Anyhow, if you're looking for a good translation with a modern feel, I'd go with Raffel's. It's pricier (still cheap though), but I believe you'd get far more enjoyment and more of a connection with the book as a novel, rather than as a literary artifact from a long-past era.
Actually, why not get both versions? S-M's translation is only a dollar and not without an antiquarian charm.
Having read Stendhal's The Charterhouse of Parma The Charterhouse of Parma (Penguin Classics), I find this book to be more of a pleasure to read. The translation may be more modern, but I was looking to avoid some of the older writing styles. Even so I would love to know if there was a better translation of whatever French word was returned as "Wiseacres".
One does not hear or read the word 'droll' very often. (Dictionary.com: amusing in an odd way; whimsically humorous; waggish.) Droll is down played, roguish rather than slapstick. The wink of a non-glinting eye. Definitely not a pie in the face. Directed to the mind, not the belly. It seems perfect for a certain type of French humor and it is here in Red and The Black.
In order to appreciate droll humor, one must have a fairly deep understanding of the context of the joke. In This case much of the humor is based on class, politics, education, religious orders and French life at the time of the story.
All of this begs for Annotation. As near as I can tell, the Kindle edition has no annotation. Non-English quotes are not translated. Political parties are not identified. References to possibly real newspapers, events or people are not discussed. Even some details on church titles and hierarchies would help.Read more ›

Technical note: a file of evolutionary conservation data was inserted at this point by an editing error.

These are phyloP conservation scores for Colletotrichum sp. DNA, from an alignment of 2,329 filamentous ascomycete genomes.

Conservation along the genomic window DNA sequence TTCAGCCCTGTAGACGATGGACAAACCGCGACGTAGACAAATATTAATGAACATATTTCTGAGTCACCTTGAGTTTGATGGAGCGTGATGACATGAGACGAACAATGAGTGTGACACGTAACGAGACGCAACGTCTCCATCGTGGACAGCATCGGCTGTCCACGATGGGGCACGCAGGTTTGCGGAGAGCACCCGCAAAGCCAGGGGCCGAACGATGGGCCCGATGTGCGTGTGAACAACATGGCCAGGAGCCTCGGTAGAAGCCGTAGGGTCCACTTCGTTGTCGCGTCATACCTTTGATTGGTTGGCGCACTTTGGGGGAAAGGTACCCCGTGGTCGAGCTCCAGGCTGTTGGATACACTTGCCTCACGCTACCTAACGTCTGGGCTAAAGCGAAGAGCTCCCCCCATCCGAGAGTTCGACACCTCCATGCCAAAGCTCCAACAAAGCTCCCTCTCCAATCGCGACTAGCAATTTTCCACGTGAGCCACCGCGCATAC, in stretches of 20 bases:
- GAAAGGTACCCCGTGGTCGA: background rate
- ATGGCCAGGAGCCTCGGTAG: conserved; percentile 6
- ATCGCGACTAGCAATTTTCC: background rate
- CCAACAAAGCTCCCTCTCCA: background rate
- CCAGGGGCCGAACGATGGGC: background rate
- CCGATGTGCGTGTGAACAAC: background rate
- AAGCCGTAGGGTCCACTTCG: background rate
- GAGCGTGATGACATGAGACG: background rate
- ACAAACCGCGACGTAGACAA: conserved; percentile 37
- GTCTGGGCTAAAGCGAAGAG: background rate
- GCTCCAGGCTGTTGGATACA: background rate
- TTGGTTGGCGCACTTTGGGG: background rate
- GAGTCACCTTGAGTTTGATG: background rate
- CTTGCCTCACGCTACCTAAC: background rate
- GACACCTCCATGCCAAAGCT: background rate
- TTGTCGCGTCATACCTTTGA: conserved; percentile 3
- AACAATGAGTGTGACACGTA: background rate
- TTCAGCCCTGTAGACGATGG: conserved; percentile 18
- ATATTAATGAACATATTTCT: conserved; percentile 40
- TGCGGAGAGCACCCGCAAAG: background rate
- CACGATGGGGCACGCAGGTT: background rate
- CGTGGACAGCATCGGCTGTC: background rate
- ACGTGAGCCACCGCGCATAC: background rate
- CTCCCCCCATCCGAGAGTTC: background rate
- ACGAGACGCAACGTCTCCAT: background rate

Most Recent Customer Reviews
I can't read French. I am sure this book is better than the translation.Published 1 month ago by Gaye
This book reads like a Rolls Royce on a newly paved road. This book could very well be among the top five novels ever written, right alongside that of Homer's Odyssey. Read morePublished 9 months ago by OlDavyBoy
All that this book contains is a couple lines of text indicating the writer was reading THE RED AND AND THE BLACK, and a link to a website ... A SCAM! Read morePublished 15 months ago by J. A. I.
You could definately tell Tolstoy was influenced by Stendhal. I was expecting a little more, maybe I set my standards too high. Read morePublished 18 months ago by Gabriel Garcia
I would have given it 5 stars. The Red and the Black is a definitely a classic. But the poor translation does not do justice to Stendhal's sharp and ironic analysis of the... Read morePublished 20 months ago by R.A.L
The print in this book is so small, one needs a magnifying glass to read it! Impossible to keep reading. Read morePublished 22 months ago by Lisa O. Stearns
Loved this book. The first time I got acquinted with the book was when it was on the radio presented as a recording done by actors, beautiful and I could not wait for the next... Read morePublished 22 months ago by Edyta Brzeczkowska